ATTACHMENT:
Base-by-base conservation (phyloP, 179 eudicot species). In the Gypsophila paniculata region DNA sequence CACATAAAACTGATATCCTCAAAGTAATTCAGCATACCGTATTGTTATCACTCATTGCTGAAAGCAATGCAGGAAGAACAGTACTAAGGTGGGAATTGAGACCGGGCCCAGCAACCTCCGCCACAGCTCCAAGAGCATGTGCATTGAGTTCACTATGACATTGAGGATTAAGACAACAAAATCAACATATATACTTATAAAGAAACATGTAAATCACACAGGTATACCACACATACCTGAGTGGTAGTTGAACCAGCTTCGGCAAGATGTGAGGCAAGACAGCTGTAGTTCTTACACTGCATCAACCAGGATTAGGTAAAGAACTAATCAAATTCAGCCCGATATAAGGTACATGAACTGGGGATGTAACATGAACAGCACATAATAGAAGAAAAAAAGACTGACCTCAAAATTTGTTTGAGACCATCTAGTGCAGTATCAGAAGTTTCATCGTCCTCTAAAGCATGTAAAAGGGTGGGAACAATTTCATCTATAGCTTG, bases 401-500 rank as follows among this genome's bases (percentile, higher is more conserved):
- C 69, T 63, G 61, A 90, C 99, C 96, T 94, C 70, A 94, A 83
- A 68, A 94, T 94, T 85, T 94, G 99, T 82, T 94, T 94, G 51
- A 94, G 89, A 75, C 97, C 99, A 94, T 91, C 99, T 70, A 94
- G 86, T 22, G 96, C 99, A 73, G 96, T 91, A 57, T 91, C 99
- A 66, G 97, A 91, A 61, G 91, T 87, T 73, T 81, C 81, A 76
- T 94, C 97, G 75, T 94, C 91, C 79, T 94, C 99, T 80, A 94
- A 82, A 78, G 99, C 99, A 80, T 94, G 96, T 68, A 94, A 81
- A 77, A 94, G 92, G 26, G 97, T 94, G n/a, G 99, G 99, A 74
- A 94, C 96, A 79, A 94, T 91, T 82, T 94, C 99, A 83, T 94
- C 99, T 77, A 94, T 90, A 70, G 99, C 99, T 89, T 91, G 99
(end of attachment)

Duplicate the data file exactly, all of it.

Base-by-base conservation (phyloP, 179 eudicot species). In the Gypsophila paniculata region DNA sequence CACATAAAACTGATATCCTCAAAGTAATTCAGCATACCGTATTGTTATCACTCATTGCTGAAAGCAATGCAGGAAGAACAGTACTAAGGTGGGAATTGAGACCGGGCCCAGCAACCTCCGCCACAGCTCCAAGAGCATGTGCATTGAGTTCACTATGACATTGAGGATTAAGACAACAAAATCAACATATATACTTATAAAGAAACATGTAAATCACACAGGTATACCACACATACCTGAGTGGTAGTTGAACCAGCTTCGGCAAGATGTGAGGCAAGACAGCTGTAGTTCTTACACTGCATCAACCAGGATTAGGTAAAGAACTAATCAAATTCAGCCCGATATAAGGTACATGAACTGGGGATGTAACATGAACAGCACATAATAGAAGAAAAAAAGACTGACCTCAAAATTTGTTTGAGACCATCTAGTGCAGTATCAGAAGTTTCATCGTCCTCTAAAGCATGTAAAAGGGTGGGAACAATTTCATCTATAGCTTG, bases 401-500 rank as follows among this genome's bases (percentile, higher is more conserved):
- C 69, T 63, G 61, A 90, C 99, C 96, T 94, C 70, A 94, A 83
- A 68, A 94, T 94, T 85, T 94, G 99, T 82, T 94, T 94, G 51
- A 94, G 89, A 75, C 97, C 99, A 94, T 91, C 99, T 70, A 94
- G 86, T 22, G 96, C 99, A 73, G 96, T 91, A 57, T 91, C 99
- A 66, G 97, A 91, A 61, G 91, T 87, T 73, T 81, C 81, A 76
- T 94, C 97, G 75, T 94, C 91, C 79, T 94, C 99, T 80, A 94
- A 82, A 78, G 99, C 99, A 80, T 94, G 96, T 68, A 94, A 81
- A 77, A 94, G 92, G 26, G 97, T 94, G n/a, G 99, G 99, A 74
- A 94, C 96, A 79, A 94, T 91, T 82, T 94, C 99, A 83, T 94
- C 99, T 77, A 94, T 90, A 70, G 99, C 99, T 89, T 91, G 99